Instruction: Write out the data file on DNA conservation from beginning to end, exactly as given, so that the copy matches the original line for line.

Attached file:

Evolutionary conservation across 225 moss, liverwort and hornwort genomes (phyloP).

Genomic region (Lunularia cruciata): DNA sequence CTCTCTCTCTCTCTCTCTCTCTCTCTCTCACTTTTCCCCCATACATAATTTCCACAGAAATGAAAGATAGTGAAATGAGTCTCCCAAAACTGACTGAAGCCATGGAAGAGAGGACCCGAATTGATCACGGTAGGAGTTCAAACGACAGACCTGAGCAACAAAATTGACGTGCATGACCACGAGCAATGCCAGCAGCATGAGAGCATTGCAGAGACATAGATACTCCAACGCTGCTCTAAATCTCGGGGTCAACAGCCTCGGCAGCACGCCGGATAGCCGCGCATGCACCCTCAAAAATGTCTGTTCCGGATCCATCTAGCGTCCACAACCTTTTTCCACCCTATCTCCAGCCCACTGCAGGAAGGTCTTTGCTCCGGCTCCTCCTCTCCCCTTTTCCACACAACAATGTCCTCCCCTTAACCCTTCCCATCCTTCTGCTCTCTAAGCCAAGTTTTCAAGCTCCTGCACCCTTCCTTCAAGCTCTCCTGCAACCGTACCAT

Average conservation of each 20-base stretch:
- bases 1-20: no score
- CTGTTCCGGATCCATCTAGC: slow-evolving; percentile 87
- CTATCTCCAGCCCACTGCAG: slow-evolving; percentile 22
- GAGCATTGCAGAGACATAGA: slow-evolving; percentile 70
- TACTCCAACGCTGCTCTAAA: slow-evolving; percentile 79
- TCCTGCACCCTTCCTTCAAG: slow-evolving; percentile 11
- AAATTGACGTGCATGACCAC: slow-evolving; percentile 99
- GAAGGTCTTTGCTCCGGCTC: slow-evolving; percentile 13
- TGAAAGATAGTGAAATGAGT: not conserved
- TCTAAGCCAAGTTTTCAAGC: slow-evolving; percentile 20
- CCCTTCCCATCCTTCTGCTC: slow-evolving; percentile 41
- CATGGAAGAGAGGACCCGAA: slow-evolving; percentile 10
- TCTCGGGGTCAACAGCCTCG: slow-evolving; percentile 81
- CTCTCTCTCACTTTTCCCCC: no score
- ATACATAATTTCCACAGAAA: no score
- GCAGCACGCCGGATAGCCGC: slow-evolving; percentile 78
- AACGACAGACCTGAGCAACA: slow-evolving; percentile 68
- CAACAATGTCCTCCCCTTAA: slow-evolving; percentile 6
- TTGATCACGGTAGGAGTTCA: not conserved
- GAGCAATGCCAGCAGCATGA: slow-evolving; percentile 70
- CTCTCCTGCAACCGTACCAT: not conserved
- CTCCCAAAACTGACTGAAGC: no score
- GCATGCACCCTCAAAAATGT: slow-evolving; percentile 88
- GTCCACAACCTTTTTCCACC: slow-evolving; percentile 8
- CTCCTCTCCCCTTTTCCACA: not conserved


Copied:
Evolutionary conservation across 225 moss, liverwort and hornwort genomes (phyloP).

Genomic region (Lunularia cruciata): DNA sequence CTCTCTCTCTCTCTCTCTCTCTCTCTCTCACTTTTCCCCCATACATAATTTCCACAGAAATGAAAGATAGTGAAATGAGTCTCCCAAAACTGACTGAAGCCATGGAAGAGAGGACCCGAATTGATCACGGTAGGAGTTCAAACGACAGACCTGAGCAACAAAATTGACGTGCATGACCACGAGCAATGCCAGCAGCATGAGAGCATTGCAGAGACATAGATACTCCAACGCTGCTCTAAATCTCGGGGTCAACAGCCTCGGCAGCACGCCGGATAGCCGCGCATGCACCCTCAAAAATGTCTGTTCCGGATCCATCTAGCGTCCACAACCTTTTTCCACCCTATCTCCAGCCCACTGCAGGAAGGTCTTTGCTCCGGCTCCTCCTCTCCCCTTTTCCACACAACAATGTCCTCCCCTTAACCCTTCCCATCCTTCTGCTCTCTAAGCCAAGTTTTCAAGCTCCTGCACCCTTCCTTCAAGCTCTCCTGCAACCGTACCAT

Average conservation of each 20-base stretch:
- bases 1-20: no score
- CTGTTCCGGATCCATCTAGC: slow-evolving; percentile 87
- CTATCTCCAGCCCACTGCAG: slow-evolving; percentile 22
- GAGCATTGCAGAGACATAGA: slow-evolving; percentile 70
- TACTCCAACGCTGCTCTAAA: slow-evolving; percentile 79
- TCCTGCACCCTTCCTTCAAG: slow-evolving; percentile 11
- AAATTGACGTGCATGACCAC: slow-evolving; percentile 99
- GAAGGTCTTTGCTCCGGCTC: slow-evolving; percentile 13
- TGAAAGATAGTGAAATGAGT: not conserved
- TCTAAGCCAAGTTTTCAAGC: slow-evolving; percentile 20
- CCCTTCCCATCCTTCTGCTC: slow-evolving; percentile 41
- CATGGAAGAGAGGACCCGAA: slow-evolving; percentile 10
- TCTCGGGGTCAACAGCCTCG: slow-evolving; percentile 81
- CTCTCTCTCACTTTTCCCCC: no score
- ATACATAATTTCCACAGAAA: no score
- GCAGCACGCCGGATAGCCGC: slow-evolving; percentile 78
- AACGACAGACCTGAGCAACA: slow-evolving; percentile 68
- CAACAATGTCCTCCCCTTAA: slow-evolving; percentile 6
- TTGATCACGGTAGGAGTTCA: not conserved
- GAGCAATGCCAGCAGCATGA: slow-evolving; percentile 70
- CTCTCCTGCAACCGTACCAT: not conserved
- CTCCCAAAACTGACTGAAGC: no score
- GCATGCACCCTCAAAAATGT: slow-evolving; percentile 88
- GTCCACAACCTTTTTCCACC: slow-evolving; percentile 8
- CTCCTCTCCCCTTTTCCACA: not conserved